DS | 02:56 – That’s at least six. And there’s, there, there are other civil cases also, uh, that are happening. And then myriad tangential things to everything that we just discussed, because now the United States Supreme Court is involved on a ton of really big, high profile, big questions that connect directly to everything that you just laid out there. So, I mean, to your original point, Donald Trump, yeah, he’s testing the system to no end, and it’s happening every day. It’s been that way ever since. He, you know, took the escalator down, uh, and announced his run for president in 2015. So, I mean, this has been building and building and building over, over many, many years, going back. And I’ve been covering this basically since, since then. If not, you know, earlier than that. I mean, you know, while Trump was president, that was the big question was would this ever get to Trump? And covering, you know, covering Manafort or covering Roger Stone, you know, that was always, the stories were always like, well, how can this lead to federal prosecutors going after Donald Trump or state prosecutors going after Trump with a huge question that was looming that goes all the way back to Watergate, which is, can a sitting president of the United States be criminally charged? And that, you know, obviously in the clin, excuse me, in the Nixon, uh, in Nixon case, it never quite reached that point because he resigned, uh, amidst impeachment hearings and the writing on the wall that he was going to be toast as president. And then, you know, the next time we really truly see this, I guess it’s, it happens again in the Reagan administration on Iran Contra, and then, um, comes back again during Clinton, uh, with Paula Jones and, and Monica Lewinsky. Um, but again, Donald Trump truly, you know, becomes the first post president to face all of these criminal charges that we’re talking about now. And, I guess I have a unique background covering the civil cases and then the first go around of criminal cases involving Trump’s people that here we sit now and, and yeah, it’s a ton. It’s way, way, way more than what I was dealing with when I was at Politico covering the Mueller investigation. I mean, as you point out, there’s just a lot of material happening on any given day and it requires a lot of windows on my screen open at all times to be seeing what’s happening because, yeah, it’s hard to keep track of all this stuff. We’ve got a pretty good system in place to do that.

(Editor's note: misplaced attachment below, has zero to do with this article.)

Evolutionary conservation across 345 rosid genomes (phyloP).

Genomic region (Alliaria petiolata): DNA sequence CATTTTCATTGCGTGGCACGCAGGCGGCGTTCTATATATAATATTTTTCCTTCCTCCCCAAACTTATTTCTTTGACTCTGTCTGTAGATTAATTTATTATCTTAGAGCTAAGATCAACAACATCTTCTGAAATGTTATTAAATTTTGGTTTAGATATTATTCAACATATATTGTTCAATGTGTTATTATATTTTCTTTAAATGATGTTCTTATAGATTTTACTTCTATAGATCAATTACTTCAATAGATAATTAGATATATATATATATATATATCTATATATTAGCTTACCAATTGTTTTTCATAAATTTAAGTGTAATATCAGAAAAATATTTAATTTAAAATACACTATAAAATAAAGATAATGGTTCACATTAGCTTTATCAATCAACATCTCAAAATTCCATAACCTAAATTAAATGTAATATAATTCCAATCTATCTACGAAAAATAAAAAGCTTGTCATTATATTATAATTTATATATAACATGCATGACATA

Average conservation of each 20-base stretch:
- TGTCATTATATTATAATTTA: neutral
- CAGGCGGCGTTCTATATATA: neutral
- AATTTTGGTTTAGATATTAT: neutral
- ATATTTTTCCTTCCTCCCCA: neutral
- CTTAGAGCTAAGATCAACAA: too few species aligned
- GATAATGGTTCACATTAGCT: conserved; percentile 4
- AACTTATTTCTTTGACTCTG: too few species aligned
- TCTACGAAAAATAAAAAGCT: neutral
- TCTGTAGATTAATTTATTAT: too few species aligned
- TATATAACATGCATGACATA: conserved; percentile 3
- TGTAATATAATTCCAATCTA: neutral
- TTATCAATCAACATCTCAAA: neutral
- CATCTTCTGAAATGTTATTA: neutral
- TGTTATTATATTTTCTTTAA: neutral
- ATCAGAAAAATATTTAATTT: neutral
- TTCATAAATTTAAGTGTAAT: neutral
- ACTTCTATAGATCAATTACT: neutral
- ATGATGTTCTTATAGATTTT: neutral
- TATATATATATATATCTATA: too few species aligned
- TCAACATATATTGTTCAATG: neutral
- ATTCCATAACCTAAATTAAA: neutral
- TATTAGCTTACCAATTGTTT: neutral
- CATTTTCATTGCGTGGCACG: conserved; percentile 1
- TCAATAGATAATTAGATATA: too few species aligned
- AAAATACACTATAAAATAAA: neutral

AW | 05:06 – So let’s start with a federal election interference case, which is one of the two criminal cases that Special Counsel Jack Smith is overseeing along with the classified documents case. Give us a quick executive summary of the federal election interference case, if you can Darren.